Saturday, October 07, 2006

2005 Pierre Chermette Beaujolais

I purchased this wine about 10 days ago at Chronicle Wine Cellar in Pasadena, CA for $10.95. They are a great source for excellent wine buys in the LA area with unusual selections not found in supermarkets and a knowledgeable and helpful staff. They have an email list that you can subscribe to for cellar updates. To give you some sense of what the label looks like, I borrowed this from the 2004 vintage. The Chermette Beaujolais is also available online through wine merchants (find them by checking on Wine-Searcher).

This is a gamay wine, not as light and fruity as the better-known beaujolais nouveau but still not a heavily-oaked Napa cabernet sauvignon, either. It is a simple, fruit forward wine that ideally should have a silkiness of texture and low alcohol, making it easy to pair with a variety of food choices. This is a pleasant 12% alc/vol.

You can read more about Pierre Chermette and his vineyards by clicking here.

When I opened and poured out the first glass, it was ruby in color, with purple edges. The aromas were of cassis, raspberry, and a whiff of alcohol. When you tasted it it was full of black and red raspberrys and was slightly spicy. The wine had a surprisingly nice finish for a light red wine.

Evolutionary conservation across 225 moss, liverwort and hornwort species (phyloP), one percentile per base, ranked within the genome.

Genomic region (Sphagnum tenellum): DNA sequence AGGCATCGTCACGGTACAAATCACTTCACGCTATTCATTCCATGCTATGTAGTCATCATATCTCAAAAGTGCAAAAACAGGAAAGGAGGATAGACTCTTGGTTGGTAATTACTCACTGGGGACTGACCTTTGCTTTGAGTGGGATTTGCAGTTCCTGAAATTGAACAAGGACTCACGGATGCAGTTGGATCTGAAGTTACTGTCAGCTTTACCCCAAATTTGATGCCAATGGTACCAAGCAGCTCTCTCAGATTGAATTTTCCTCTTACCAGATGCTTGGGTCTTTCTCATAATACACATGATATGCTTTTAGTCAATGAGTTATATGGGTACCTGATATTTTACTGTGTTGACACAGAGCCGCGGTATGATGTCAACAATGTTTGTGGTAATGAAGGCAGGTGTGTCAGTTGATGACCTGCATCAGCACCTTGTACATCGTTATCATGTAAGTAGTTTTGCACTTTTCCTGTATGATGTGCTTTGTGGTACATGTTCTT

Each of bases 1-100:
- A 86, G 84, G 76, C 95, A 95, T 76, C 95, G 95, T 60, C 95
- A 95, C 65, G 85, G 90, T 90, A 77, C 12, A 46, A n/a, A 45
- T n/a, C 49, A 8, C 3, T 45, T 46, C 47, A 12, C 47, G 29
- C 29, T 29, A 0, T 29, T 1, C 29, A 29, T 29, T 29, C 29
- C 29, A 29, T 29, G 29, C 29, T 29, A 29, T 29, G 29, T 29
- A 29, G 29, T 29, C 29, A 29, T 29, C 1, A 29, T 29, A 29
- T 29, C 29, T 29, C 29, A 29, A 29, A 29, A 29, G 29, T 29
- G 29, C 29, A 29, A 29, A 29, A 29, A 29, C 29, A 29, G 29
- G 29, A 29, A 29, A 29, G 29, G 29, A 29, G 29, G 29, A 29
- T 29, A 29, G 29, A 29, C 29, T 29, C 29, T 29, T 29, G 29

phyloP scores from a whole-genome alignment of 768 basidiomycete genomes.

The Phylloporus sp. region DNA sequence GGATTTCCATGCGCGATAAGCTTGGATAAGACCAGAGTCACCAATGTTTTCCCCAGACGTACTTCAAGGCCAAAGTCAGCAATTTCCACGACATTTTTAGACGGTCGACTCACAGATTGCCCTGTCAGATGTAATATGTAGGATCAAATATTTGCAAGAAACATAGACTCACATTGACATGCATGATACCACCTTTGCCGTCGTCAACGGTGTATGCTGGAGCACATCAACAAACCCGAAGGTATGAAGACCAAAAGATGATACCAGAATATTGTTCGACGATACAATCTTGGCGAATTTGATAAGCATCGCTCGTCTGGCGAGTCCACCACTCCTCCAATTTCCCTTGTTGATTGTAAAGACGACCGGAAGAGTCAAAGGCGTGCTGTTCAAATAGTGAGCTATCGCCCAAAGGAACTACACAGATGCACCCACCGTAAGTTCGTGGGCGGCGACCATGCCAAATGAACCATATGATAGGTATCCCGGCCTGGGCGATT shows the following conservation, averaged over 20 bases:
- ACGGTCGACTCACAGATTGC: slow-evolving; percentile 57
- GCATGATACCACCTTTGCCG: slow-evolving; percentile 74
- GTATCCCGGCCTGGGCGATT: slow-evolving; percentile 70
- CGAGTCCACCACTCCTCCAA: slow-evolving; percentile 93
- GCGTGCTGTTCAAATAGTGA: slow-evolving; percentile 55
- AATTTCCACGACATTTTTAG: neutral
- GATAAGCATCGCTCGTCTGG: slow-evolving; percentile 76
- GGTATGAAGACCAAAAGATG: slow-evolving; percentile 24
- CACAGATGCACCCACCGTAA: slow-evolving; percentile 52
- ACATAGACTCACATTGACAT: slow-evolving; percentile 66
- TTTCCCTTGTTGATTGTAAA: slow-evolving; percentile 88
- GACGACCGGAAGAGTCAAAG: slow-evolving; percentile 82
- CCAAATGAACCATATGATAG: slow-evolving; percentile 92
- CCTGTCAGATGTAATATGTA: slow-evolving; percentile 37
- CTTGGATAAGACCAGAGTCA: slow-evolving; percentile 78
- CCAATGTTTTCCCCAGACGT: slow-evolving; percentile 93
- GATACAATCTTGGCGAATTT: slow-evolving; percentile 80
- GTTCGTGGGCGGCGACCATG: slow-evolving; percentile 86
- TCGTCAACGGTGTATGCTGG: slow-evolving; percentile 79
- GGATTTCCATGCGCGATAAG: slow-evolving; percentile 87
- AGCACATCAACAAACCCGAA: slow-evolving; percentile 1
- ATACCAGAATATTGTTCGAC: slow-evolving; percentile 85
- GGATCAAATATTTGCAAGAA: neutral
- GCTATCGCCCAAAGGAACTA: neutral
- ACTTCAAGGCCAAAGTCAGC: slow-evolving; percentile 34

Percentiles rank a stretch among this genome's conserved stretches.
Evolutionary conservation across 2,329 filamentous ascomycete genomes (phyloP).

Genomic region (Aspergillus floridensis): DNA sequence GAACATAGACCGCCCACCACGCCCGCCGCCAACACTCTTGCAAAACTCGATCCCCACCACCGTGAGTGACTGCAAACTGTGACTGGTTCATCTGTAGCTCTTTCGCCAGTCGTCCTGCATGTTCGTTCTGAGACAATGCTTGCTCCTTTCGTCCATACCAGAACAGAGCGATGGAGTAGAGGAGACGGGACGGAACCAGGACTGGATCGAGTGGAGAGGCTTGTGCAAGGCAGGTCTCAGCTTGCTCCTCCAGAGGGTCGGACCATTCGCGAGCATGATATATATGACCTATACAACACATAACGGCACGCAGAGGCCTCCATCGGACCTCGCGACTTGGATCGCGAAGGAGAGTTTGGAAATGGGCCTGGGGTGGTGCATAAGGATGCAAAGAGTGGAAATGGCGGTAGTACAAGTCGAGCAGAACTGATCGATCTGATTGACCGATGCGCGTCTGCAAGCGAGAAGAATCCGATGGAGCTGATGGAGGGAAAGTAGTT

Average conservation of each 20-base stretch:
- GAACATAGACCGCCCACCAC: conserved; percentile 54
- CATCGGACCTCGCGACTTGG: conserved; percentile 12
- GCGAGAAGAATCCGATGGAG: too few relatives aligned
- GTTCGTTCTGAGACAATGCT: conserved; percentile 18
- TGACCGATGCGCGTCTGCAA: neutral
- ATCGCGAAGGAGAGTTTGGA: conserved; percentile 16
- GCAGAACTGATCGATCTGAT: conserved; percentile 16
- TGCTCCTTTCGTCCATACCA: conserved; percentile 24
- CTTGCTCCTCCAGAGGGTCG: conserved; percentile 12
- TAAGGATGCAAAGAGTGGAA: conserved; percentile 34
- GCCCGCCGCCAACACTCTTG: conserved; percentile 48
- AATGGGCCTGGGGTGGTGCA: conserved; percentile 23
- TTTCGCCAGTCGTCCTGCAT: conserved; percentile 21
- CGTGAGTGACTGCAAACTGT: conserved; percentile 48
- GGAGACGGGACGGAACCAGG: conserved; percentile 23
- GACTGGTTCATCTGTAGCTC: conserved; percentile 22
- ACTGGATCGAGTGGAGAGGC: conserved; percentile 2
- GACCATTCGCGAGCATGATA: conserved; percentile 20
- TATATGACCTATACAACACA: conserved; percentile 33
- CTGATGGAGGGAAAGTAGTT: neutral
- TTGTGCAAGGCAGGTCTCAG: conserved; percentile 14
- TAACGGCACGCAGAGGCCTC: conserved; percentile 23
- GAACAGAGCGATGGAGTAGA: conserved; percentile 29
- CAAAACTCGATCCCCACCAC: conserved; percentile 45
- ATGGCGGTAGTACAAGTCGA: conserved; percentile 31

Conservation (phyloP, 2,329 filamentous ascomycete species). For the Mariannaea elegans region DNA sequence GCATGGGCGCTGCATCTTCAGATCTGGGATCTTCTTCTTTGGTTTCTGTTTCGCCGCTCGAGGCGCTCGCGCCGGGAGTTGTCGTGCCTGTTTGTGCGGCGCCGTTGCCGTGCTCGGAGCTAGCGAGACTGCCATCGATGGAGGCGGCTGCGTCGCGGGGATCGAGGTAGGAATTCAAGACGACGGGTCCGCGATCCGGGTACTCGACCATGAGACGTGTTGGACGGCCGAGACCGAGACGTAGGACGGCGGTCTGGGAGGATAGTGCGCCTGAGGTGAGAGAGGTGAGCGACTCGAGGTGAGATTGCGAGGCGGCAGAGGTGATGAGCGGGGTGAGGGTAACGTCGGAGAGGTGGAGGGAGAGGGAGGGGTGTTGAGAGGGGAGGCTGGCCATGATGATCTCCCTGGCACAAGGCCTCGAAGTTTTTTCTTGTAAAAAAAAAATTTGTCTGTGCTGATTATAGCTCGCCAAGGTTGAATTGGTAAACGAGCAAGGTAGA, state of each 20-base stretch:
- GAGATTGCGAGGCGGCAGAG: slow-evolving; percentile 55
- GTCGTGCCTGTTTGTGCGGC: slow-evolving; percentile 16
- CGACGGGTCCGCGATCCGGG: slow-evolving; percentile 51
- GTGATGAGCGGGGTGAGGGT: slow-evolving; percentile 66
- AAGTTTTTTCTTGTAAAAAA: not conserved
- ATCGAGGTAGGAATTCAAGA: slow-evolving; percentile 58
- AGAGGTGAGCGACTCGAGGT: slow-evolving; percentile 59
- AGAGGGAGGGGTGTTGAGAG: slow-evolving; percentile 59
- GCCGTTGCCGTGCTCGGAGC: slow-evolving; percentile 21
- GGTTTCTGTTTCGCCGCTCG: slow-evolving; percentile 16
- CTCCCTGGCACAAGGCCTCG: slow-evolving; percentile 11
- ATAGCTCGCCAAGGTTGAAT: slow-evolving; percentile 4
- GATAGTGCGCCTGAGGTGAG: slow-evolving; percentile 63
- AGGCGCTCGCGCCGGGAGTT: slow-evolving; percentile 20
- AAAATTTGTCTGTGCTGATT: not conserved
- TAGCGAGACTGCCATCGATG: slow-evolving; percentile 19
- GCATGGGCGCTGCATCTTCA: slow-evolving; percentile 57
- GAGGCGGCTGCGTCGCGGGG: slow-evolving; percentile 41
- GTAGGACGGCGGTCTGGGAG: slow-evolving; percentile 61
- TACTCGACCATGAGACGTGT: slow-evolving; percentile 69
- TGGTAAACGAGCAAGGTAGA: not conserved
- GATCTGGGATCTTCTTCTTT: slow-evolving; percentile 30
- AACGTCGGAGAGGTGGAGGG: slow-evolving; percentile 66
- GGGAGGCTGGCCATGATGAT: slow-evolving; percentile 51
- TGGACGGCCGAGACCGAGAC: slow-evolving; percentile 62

I had a glass while dinner was cooking, and because of the alcohol aromas (and because it was about 75 in the kitchen today, not cellar temp!), decided to pop it in the fridge for about 15 minutes to see how chilling it slightly worked for the wine. Beaujolais wines are excellent summer reds and bbq wines because they are often best slightly chilled.

Dinner tonight was herb roasted pork--an ideal match for the beaujolais. With it we had honey-roasted sweet potatoes and a great Jamie Oliver salad with peaches, prosciutto and mozzarella. The wine was a nice counterpoint to the herbs and garlic on the pork--rich without being too acidic or tannic. It helped to pick up a slightly herbal note in the wine. And the chilling did help with the alcohol.

Overall, this wine has excellent QPR and would make a food-friendly choice for grilled meat, bbq, and pasta dishes.


Brooklynguy said...

Hey Dr. Debs,

Thanks for the inexpensive Beaujolais tip. I happen to LOVE Beaujolais, and I think it represents one of the better values in wine...period. There are many cru Beaujolais that retail for about $17-18, and even some for under $15, like the 2005 Terre Dorre (spelling?) Cote de Brouilly.

I just started a blog too -you can access it if you're curious by clicking on my name. Take it easy, have fun writing about food and wine.

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